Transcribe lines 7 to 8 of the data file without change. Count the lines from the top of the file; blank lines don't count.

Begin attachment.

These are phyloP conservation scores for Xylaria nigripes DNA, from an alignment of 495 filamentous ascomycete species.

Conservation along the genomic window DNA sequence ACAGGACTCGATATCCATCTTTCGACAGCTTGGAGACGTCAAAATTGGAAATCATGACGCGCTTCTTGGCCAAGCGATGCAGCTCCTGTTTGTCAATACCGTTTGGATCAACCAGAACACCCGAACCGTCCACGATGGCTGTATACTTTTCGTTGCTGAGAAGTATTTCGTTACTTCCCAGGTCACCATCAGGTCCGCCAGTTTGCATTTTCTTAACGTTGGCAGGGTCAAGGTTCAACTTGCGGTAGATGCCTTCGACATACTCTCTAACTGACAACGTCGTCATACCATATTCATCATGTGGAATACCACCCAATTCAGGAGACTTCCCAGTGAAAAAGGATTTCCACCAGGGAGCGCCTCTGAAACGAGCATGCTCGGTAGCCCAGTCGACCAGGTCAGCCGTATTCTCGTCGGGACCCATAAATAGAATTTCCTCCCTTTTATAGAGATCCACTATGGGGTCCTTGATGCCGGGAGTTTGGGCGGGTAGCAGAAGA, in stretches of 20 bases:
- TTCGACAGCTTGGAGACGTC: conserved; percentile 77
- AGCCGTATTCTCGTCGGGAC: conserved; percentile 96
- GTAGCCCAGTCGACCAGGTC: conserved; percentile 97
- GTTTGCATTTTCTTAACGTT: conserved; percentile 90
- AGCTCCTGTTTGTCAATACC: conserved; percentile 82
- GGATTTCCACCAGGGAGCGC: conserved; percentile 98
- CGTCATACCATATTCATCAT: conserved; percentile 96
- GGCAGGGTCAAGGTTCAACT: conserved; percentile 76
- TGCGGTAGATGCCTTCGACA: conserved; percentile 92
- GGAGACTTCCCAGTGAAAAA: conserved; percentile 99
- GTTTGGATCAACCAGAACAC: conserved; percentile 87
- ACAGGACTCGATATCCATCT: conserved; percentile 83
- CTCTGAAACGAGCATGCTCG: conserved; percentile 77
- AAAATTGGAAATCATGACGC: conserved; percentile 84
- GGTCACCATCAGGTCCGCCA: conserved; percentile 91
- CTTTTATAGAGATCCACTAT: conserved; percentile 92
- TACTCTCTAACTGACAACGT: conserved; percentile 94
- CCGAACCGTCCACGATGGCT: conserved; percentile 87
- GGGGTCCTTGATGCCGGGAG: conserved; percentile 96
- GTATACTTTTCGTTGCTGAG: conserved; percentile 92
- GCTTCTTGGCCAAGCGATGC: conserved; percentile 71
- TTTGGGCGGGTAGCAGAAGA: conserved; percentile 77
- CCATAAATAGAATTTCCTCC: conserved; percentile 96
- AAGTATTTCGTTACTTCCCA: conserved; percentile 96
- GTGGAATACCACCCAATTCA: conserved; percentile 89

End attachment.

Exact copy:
- AGCTCCTGTTTGTCAATACC: conserved; percentile 82
- GGATTTCCACCAGGGAGCGC: conserved; percentile 98